5. California recently passed a law setting a maximum amount that out-of-network doctors can charge patients. What other states have followed suit?
Source:
Creswell, J., R. Abelson, and M. Sanger-Katz. (2017). The Company Behind Many Surprise Emergency Room Bills. The New York Times, July 24 (Retrievable online at https://www.nytimes.com/2017/07/24/upshot/the-company-behind-many-surprise-emergency-room-bills.html)

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According to the New York Times, more than 800,000 people who took out car loans from Wells Fargo were charged for auto insurance they did not need, and some of them are still paying for it, according to an internal report prepared for the bank’s executives.

Questions:
1. How many customers were forced into delinquency and wrongful vehicle repossessions due to the unnecessary auto insurance?
2. During what period were the policies sold?
3. Why did the delinquencies rise so quickly?
4. What will be the consequences for Wells Fargo?
5. What were some of the disclosure violations?

Source:
Morgenson, G. (2017). Wells Fargo Forced Unwanted Auto Insurance on Borrowers. The New York Times, July 27 (Retrievable online at https://www.nytimes.com/2017/07/27/business/wells-fargo-unwanted-auto-insurance.html)

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According to Reuters, Nike’s pilot program to sell certain products on Amazon and Instagram is a precursor to it forging a deeper relationship with online retailers, and could hit sales at sporting goods retailers such as Foot Locker Inc.

Questions:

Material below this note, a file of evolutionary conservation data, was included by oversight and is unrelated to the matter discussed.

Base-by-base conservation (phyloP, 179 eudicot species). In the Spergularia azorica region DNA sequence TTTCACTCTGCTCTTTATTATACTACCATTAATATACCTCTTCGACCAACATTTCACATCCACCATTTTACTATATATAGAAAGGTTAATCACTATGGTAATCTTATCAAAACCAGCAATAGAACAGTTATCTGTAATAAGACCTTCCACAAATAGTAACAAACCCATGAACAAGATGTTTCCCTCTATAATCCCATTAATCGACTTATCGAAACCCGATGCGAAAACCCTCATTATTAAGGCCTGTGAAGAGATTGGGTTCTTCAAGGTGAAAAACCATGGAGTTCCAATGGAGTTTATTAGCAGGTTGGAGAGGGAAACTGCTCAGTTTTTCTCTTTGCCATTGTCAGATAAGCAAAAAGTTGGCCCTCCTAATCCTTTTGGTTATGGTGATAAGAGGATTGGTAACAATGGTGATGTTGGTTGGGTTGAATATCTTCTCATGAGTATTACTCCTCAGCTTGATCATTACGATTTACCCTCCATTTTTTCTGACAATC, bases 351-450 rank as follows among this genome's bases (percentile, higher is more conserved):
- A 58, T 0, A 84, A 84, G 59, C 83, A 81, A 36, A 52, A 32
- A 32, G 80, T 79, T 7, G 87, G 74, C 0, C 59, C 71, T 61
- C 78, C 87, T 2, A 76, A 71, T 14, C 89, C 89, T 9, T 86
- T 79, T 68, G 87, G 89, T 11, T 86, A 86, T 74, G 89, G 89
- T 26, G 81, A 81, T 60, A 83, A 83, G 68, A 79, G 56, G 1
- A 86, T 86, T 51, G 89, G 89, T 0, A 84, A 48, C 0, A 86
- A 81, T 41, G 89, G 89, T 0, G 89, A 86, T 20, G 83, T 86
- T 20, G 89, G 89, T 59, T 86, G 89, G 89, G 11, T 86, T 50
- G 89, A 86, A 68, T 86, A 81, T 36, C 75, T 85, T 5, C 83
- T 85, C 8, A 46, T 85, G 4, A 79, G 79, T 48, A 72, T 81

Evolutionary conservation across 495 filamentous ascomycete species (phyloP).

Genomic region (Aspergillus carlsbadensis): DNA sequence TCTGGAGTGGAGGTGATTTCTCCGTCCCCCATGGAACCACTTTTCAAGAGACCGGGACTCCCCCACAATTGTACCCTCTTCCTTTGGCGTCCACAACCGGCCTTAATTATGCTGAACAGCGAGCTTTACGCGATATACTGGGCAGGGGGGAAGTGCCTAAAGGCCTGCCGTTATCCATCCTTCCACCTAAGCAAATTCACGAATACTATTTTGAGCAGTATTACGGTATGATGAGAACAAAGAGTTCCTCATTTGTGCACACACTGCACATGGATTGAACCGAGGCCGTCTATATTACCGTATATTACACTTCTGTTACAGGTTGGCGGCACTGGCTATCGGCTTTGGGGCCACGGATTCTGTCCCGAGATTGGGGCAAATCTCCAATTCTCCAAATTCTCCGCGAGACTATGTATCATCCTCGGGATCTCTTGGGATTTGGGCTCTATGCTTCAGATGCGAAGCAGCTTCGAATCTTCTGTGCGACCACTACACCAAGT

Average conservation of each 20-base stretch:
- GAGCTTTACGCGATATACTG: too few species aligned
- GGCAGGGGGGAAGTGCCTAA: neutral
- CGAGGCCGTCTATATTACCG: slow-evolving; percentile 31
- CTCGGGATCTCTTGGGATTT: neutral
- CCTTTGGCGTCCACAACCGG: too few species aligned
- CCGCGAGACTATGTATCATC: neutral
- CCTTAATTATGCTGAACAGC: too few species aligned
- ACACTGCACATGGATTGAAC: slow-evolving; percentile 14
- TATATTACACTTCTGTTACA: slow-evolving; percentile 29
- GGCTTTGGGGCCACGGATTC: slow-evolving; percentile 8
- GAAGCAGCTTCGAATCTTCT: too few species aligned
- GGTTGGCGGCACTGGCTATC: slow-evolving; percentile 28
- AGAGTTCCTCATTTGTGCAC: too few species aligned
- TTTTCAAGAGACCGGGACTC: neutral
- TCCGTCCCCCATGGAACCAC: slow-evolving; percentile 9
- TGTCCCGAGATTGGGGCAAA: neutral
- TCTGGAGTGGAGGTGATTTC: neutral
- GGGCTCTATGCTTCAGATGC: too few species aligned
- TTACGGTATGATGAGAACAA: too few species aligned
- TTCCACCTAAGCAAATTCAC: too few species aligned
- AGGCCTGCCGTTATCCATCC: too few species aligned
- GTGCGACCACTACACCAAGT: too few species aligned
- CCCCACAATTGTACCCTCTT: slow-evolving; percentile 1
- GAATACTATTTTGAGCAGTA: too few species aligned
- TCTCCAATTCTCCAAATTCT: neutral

1. What are the benefits of this deal for Nike?
2. How is Nike trying to strike a balance on this deal and not hurt sporting goods retailers as much?
3. Nike still depends on the wholesale channel for what amount of revenue?

Source:
Ganesan, G. (2017). Nike-Amazon deal may hurt sporting goods retailers: analysts. Reuters.com, June 30 (Retrievable online at http://www.reuters.com/article/us-nike-amazon-com-idUSKBN19L2LO)

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Kamilla Bjorlin, actress appearing in movies with Al Pacino and Anthony Hopkins, as well as countless lesser roles, is now looking at possibly her biggest role in defending herself against SEC charges against a modern “pump-and-dump” scheme.
Questions:
1. According to the SEC complaint, what was Bjorlin’s firm’s role in driving up the stock of Galena Biopharma and by how much?
2. What is Bjorlin accused of doing herself?
3. What is DreamTeam and what is their connection with an SEC complaint?
4. Who are the primary victims of the false financial news sites and articles?
5. How do the fake financial news writers benefit?

Source:
Merle, R. (2017). Allegations of ‘fake news’ stretch beyond politics. The Washington Post, July 4 (Retrievable online at https://www.washingtonpost.com/business/economy/company-moved-market-with-fake-news-stories-sec-alleges/2017/07/04/419a3bd4-54f9-11e7-b38e-35fd8e0c288f_story.html)

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As the New York Times reports, when Big Pharma companies are under fire for skyrocketing drug prices, they would like you to believe that prices have to be so high to support research and development (R&D). But is that the truth?